Lockheed Martin Expands Use of Dassault Systèmes Solutions; Upgrades DELMIA Robotics Implementation
Ease of Use, Common Interfaces Between DELMIA and CATIA, and Integrated Third-Party Solutions Provide Significant Efficiency Gains
AUBURN HILLS, Mich., February 24, 2011 – Dassault Systèmes (Euronext Paris: #13065, DSY.PA), a world leader in 3D and Product Lifecycle Management (PLM) solutions, today announced that Lockheed Martin has migrated its F-35 Lightning II robotic painting workcells to Dassault Systèmes’ DELMIA Robotics. A long-time user of DELMIA manufacturing simulation solutions, Lockheed Martin’s new implementation of DELMIA Robotics has made the company’s manufacturing processes more efficient, leveraging a common interface across its CATIA design authoring and DELMIA digital manufacturing solutions.
Lockheed Martin uses simulations to verify that the robots will reach all the painting positions while avoiding any collisions. Automating the paint and coatings process provides significant time savings, as well as better process control. Additionally, protecting workers from potentially harmful paint fumes is an added benefit of robots. The company had already experienced success with the previous generation of DELMIA Robotics simulation.
Since they are already familiar with the CATIA interface, Lockheed Martin NC programmers easily move into robot support roles, pick up the software and produce programs.
Lockheed Martin currently employs the robotic solution in two different automated paint cells, both configured on moving rail systems. A three-robot cell is dedicated to painting the aircraft exterior and a two-robot cell is configured to handle a variety of F-35 components. Both the physical cell and the robot programming have been designed for flexibility through optimization and verification of the programs in the virtual DELMIA environment so that the company can paint different mixes of components at different times.
Enhancements within the DELMIA Cenit FASTSURF solution make it easier to modify existing robot programs for significant time gains. Previous solutions required extensive rework any time a component design changed. Now with FASTSURF, adapting to a part change can be as simple as plugging a new parameter in the setup strategy. Additionally, this solution allows Lockheed Martin to monitor the thickness of coatings—a critical factor in ensuring that aircraft meet design requirements—through a query option at any point in the application.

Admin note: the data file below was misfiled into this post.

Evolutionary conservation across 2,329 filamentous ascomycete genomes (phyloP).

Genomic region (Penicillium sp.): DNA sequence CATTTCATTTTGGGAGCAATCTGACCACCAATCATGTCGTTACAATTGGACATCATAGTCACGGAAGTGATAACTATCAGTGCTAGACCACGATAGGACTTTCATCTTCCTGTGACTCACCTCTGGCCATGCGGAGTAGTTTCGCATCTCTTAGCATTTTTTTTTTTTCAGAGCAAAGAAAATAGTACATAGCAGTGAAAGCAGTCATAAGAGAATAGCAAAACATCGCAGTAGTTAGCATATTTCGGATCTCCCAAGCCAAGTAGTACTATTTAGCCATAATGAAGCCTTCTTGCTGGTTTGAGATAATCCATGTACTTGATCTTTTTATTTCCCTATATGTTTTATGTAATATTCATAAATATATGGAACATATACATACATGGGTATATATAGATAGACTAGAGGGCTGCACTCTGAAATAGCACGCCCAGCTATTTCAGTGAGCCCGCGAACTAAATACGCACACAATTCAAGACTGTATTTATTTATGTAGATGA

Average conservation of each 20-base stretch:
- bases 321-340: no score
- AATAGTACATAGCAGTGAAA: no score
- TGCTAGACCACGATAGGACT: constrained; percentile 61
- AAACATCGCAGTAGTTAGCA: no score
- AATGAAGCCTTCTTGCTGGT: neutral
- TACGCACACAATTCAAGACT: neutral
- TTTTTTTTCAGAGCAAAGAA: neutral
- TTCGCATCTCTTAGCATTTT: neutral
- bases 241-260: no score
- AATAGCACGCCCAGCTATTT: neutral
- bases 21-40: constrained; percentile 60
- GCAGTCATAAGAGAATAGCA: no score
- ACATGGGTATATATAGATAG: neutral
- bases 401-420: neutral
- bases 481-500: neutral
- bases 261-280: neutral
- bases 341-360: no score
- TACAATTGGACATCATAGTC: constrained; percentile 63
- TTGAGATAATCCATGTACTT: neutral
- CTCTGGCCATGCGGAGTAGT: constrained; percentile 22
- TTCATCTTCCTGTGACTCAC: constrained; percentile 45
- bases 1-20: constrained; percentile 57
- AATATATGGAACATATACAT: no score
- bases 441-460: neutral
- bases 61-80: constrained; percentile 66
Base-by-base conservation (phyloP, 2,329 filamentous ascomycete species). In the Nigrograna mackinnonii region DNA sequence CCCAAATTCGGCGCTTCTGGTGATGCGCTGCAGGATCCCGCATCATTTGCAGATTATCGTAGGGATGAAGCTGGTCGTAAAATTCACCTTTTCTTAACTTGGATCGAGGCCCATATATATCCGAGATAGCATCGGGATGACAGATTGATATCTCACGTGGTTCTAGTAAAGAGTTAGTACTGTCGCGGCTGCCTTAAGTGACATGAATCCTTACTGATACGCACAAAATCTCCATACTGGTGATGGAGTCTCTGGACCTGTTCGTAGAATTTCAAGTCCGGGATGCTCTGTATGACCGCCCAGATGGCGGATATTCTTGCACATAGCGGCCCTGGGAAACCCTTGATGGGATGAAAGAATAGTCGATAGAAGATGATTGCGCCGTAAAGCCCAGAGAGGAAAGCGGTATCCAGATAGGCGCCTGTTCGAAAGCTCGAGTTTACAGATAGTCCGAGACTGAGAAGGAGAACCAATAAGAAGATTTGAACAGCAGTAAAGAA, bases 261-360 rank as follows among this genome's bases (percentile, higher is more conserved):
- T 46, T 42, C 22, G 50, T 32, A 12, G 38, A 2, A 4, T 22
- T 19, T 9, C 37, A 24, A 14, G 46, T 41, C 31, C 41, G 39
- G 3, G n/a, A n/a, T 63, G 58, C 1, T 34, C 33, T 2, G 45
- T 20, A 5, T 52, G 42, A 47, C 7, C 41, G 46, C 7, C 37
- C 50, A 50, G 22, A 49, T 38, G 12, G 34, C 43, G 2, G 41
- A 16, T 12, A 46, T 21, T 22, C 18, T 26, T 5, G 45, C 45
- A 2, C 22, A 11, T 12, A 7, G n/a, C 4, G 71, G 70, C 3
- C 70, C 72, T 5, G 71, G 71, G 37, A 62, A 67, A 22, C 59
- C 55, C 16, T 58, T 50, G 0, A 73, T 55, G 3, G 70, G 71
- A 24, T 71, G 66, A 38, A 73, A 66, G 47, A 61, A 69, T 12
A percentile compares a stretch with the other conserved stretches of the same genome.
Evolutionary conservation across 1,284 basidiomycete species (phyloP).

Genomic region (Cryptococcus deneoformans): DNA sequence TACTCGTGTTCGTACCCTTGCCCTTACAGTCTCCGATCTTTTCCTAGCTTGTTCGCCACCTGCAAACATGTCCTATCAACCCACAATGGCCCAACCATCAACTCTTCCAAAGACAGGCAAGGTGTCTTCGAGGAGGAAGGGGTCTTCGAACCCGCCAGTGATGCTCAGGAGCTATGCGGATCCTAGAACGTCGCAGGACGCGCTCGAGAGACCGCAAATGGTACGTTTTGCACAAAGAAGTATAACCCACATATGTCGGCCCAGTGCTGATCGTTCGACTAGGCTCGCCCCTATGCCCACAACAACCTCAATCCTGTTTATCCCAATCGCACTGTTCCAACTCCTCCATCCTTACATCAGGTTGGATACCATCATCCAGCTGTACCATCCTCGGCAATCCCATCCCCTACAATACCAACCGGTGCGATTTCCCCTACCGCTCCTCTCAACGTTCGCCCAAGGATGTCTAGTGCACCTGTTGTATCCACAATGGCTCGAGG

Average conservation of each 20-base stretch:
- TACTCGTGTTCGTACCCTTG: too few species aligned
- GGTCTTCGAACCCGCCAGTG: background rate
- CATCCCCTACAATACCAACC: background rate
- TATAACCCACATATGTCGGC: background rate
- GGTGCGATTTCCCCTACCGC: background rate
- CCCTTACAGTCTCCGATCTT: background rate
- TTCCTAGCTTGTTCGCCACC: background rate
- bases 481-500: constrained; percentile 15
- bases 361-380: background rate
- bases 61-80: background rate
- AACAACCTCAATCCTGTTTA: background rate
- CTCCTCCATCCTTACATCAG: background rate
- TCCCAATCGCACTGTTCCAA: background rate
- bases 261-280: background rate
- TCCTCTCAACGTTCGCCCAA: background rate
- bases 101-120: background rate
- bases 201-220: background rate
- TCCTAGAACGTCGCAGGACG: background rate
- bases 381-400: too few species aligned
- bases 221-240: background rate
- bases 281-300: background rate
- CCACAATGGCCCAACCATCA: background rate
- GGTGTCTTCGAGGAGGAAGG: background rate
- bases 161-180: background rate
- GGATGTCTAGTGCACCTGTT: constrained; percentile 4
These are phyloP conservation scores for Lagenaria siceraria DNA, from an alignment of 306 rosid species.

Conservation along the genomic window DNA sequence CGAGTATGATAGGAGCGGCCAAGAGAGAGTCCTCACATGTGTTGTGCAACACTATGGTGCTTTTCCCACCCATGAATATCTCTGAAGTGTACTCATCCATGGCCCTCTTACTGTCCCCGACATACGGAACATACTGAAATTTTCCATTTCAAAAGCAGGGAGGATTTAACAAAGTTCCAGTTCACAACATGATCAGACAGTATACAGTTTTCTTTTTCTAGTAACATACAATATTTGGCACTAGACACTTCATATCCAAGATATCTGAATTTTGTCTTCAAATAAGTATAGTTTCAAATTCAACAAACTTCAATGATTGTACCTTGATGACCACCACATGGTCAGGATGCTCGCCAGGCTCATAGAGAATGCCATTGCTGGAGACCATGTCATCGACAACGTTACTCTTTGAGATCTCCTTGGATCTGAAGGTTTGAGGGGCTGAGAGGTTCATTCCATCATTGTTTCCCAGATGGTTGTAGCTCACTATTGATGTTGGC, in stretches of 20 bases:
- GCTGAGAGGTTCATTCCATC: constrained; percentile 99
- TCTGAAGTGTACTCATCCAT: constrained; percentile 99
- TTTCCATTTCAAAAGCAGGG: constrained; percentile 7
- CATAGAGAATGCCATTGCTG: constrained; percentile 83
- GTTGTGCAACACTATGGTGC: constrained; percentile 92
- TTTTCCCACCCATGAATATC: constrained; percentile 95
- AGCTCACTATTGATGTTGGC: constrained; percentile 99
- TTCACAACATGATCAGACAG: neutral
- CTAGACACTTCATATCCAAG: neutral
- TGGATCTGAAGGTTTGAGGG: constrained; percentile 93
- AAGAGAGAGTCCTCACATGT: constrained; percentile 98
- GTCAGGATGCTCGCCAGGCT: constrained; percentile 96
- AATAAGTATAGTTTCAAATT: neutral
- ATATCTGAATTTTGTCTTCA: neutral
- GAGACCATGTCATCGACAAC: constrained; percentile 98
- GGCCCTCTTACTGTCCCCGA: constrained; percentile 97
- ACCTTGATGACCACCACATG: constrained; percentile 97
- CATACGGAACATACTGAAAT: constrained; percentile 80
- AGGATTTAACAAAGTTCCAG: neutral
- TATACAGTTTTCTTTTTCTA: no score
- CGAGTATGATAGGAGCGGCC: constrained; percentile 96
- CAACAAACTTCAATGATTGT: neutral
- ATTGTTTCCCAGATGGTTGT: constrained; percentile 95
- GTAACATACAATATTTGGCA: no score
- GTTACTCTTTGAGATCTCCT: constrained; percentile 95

“Working with a visionary company such as Lockheed Martin has allowed Cenit to verify the value of our FASTSURF solution,” stated Cenit account manager, Niall Cullen. “Their in-depth experience in Robotic OLP was key in shaping a production-hardened solution with aerospace accuracy.”
“Lockheed Martin was quick to understand the benefits to be gained by having all engineers working with the same user interface paradigm across CATIA and DELMIA solutions,” said Steve Milliren, executive account manager, aerospace industry, DELMIA, Dassault Systèmes. “With the DELMIA Robotics solution, there is a common structure for easy communication and elimination of data translations for improved data integrity.”
In addition to the DELMIA Robotics solution, Lockheed Martin also uses Dassault Systemes Virtual Ergonomics and DPM Assembly solutions.